Saturday 21 January 2017

MUSINGS: On the ongoing push for high resolution audio... and the virtualization of media.

Thanks Sony for this BS diagram... Except for the most primitive non-oversampling (NOS) DAC's out there, more likely than not, DACs these days utilizing antialiasing filters of course do not output their analogue like these stair-stepped waves. Sadly, these kinds of diagrams often become the marketing material used to push hi-res! Can good outcomes result from marketing with dubious claims? (Didn't seem to help Pono, did it?)
I didn't have much time this week for any experiments/measurements. Alas, will be busy for a little while still. Which means it's a good time to put up a "MUSINGS" post based on comments and questions. Always fun to take some time to think and hopefully flesh out ideas a little more. In the post last week, I found these interesting comments worth spending some time on:

Tony R:
I have followed your blog for a while now, and have been particularly interested in your comments on MQA.

After reading this latest installment, I'm left somewhat confused...

My overwhelming impression is that MQA is offering audiophiles something they don't really need, and that if the mastering step of the chain was overhauled (getting rid of the loudness wars) then we would have extremely good audio anyway.

I feel that the full potential of even 16 bit CD was never fully realised due to poor mastering etc.

Teodoro Marinucci:
Archimago has already stressed that most of the problem of the CD are due to the poor recording, mastering, etc. ...
Me, on my side, I can witness that MQA doesn't do miracles, but it works.
With some good recordings one hears (with MQA) clearly a widening of the stage, more focusing of the instruments, more "air" (as we usually say).

Hi Tony and Teodoro,

Yes, for me the bottom line has always been that the giant elephant in the room when it comes to the limitation to high fidelity has been the overall poor quality of mainstream recording/mixing/production/mastering. I believe that if hardware and CODEC development including MQA stopped today, and resources were put into the production side with new recordings and proper remastering, in 10 years we would have significantly better sound in our listening rooms compared to the present course.

This is not unique to audio of course. Machines get ever faster, more precise, quieter, use less power geometrically. However the abilities of human creativity and discipline aren't as easily realized, nor do they keep pace with what engineering is able to accomplish with concrete trajectories once the underlying principles have matured.

No doubt, a big piece of what needs to be done is to stop the "loudness wars". Of course this doesn't mean I'm asking the Industry to ban the use of dynamic compression. The point is to use effects judiciously. If the artist desires it to sound compressed as per his/her artistic intent, then that's of course fine; I have no problem with The Black Keys having a compressed/noisy/lo-fi sound. The problem has always been that the loudness effect "infects" recordings whether it's the original artistic intent or not. One of the worst examples of this for me are with loudness war "enhanced" series of UMG remasters of the Rolling Stones albums back in 2009. I'm pretty sure that Some Girls from 1978 was not supposed to sound like the DR6 remaster when Mick and the boys put it together in the studio! A cessation of these "loudness war" atrocities will result in sound quality for mainstream music becoming more "natural" with full dynamic extension. This would be a great foundation for the cause of "high fidelity" and potentially pave the way for "high resolution" albums which could benefit from higher quality playback. I think it's important to stress the foundational aspect of doing this. Instead of making a quick buck, the Industry needs to think about the future IMO and start putting in the resources to reap rewards in the years ahead. This takes true leadership and vision and I'm not sure who out there in the Industry is doing this.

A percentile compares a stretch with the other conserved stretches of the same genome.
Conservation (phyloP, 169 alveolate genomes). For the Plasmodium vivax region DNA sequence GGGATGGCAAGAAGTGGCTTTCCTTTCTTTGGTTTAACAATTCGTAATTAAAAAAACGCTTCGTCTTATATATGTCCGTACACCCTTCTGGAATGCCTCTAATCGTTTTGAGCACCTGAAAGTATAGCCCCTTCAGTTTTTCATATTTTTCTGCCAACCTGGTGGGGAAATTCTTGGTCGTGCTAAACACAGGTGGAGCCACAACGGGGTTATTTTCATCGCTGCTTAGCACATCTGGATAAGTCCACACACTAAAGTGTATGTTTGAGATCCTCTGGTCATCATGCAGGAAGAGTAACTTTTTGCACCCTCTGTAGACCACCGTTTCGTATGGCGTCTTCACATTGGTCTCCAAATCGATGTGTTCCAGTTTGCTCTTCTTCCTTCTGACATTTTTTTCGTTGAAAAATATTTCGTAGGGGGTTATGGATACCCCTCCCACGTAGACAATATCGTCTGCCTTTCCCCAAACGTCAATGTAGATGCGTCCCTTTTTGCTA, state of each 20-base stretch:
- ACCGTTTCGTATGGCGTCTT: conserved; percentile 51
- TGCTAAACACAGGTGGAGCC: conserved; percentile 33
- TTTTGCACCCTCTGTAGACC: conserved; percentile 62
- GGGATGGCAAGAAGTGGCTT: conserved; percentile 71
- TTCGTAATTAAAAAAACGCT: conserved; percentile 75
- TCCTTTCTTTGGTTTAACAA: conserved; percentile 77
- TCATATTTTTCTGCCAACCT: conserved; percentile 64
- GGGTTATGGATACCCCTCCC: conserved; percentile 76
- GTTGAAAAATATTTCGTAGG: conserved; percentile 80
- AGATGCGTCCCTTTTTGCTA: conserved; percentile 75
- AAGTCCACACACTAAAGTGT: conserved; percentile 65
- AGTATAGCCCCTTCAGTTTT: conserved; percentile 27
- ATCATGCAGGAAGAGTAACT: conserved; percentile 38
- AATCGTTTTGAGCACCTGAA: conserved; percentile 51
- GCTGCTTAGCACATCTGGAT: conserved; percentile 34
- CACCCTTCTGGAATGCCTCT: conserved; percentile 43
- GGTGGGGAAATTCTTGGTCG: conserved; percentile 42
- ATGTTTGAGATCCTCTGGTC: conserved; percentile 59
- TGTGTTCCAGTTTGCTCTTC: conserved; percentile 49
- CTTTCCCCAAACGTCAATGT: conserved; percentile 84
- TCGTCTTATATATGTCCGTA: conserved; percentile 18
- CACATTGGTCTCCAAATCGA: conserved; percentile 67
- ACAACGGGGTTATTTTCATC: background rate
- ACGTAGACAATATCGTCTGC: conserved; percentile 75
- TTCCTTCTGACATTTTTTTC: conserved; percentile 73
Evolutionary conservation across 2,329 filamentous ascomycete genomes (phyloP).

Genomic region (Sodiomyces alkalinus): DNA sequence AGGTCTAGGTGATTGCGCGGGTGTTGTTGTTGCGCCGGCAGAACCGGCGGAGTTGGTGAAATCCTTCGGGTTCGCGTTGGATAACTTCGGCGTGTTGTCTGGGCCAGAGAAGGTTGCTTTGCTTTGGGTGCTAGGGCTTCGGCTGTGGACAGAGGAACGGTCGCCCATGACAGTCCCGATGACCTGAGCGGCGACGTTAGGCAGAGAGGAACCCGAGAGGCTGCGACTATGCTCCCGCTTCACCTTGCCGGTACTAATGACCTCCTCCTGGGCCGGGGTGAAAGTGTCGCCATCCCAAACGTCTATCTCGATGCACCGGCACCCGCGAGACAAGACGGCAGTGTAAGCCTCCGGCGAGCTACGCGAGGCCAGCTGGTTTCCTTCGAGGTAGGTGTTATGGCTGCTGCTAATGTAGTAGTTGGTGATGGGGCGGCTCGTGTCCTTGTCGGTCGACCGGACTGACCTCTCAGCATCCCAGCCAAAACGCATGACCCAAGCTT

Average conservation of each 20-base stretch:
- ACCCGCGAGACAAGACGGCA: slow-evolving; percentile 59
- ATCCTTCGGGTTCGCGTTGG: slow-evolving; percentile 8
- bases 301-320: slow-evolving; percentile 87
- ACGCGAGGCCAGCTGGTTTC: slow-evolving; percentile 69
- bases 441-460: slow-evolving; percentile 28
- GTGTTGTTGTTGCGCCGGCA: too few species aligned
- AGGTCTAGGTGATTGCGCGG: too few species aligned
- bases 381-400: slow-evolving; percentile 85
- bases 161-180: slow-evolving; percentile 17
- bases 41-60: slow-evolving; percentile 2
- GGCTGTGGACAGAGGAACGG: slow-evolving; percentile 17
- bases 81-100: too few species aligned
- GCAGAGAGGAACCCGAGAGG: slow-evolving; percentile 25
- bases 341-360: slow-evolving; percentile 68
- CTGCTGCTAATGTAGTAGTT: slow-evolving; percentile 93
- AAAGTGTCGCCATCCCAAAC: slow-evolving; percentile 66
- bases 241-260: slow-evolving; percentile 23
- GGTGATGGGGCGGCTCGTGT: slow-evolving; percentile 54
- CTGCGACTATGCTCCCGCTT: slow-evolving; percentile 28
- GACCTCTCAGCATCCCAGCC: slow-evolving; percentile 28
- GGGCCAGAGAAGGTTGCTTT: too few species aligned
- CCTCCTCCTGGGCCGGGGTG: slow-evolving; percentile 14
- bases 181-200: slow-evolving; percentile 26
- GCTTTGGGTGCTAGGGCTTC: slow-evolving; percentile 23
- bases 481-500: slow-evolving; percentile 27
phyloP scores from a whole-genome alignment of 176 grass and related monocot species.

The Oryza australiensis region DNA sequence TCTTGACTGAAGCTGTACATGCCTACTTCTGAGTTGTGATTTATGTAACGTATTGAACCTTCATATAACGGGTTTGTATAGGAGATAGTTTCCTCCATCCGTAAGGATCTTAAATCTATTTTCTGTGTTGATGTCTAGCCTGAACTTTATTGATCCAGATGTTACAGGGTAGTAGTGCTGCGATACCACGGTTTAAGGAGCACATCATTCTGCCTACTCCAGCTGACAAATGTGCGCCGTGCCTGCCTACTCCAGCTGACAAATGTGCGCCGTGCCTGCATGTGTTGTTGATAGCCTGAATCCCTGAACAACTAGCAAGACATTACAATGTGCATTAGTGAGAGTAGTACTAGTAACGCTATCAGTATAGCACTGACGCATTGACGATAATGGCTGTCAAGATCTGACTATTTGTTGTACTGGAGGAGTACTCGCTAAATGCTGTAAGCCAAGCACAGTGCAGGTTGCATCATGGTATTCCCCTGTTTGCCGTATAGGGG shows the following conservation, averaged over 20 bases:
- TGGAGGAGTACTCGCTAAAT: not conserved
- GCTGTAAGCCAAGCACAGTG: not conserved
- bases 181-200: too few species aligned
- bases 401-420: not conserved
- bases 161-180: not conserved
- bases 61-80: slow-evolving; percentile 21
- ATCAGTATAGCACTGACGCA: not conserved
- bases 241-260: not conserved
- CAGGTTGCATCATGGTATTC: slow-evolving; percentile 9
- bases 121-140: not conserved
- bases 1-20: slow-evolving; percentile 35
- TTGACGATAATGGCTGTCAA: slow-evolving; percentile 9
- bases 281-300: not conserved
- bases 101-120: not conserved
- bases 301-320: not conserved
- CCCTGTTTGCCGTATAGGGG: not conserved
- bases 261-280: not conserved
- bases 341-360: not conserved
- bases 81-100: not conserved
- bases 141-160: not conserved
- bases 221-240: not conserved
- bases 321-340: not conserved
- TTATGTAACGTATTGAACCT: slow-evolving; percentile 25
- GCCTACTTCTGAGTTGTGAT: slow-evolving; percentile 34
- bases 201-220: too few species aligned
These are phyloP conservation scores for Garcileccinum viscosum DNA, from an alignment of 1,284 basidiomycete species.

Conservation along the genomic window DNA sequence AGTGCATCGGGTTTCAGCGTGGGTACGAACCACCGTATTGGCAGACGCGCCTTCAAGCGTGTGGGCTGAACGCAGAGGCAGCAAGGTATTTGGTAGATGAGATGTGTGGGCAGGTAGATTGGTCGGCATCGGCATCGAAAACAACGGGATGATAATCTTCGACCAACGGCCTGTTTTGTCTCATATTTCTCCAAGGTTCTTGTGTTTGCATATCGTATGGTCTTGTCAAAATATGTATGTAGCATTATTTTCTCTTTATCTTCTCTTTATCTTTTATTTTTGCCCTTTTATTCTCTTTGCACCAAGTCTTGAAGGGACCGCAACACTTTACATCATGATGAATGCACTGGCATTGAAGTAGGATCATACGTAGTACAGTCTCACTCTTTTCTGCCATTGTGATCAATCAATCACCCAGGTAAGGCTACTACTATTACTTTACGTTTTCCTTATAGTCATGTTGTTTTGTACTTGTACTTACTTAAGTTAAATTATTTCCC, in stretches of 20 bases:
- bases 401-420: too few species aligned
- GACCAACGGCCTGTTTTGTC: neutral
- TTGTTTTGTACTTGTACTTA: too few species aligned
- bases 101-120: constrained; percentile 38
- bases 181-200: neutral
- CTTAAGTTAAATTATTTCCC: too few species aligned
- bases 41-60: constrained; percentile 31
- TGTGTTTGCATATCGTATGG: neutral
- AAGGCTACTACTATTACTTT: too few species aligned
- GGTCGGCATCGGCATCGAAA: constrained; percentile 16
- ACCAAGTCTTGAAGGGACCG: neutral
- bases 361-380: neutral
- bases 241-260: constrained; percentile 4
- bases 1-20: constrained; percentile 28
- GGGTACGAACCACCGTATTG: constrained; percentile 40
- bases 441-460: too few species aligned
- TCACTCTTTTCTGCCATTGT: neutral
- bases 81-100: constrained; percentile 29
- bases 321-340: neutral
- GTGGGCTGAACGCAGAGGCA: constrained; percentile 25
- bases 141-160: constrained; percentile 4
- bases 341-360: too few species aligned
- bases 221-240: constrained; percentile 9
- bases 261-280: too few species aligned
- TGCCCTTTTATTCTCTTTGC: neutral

As for the potential value of releasing music in 24/88, 24/96, etc... This has always been the "cherry on top" for me. A form of "insurance" for the neurotic audiophile in me such that no matter one day how nice my soundroom is (however low the ambient noise and perfect the acoustics), or how great my gear (super duper low noise floor, fantastic dynamic power), the full resolution that the studio captured can be encapsulated in the "container" I purchased. Nothing more... I have no great expectation that my ears and mind are capable of appreciating the difference between 24/96 and a well dithered/downsampled 16/44. And even if I did notice a difference, it'll be subtle and won't "make or break" the ability to enjoy the recording. This is why I've always thought a "hi-res" recording should not cost much more than a standard CD (maybe 20-30% premium at most; a $10 CD should equate to maybe a $12-13 hi-res download), certainly not the 100+% difference we're seeing these days. "Hi-res" should IMO not be viewed as yet another opportunity to sell yet another copy of the same album, but selectively marketed in an honest fashion for well-recorded albums with potential benefit for the customer. This would typically exclude all "loudness war" masters, essentially all old analogue recordings, and of course early digital sourced from 16-bits. (It's also time for the audiophile press to be honest with their reporting and find the fortitude to side with the consumer.)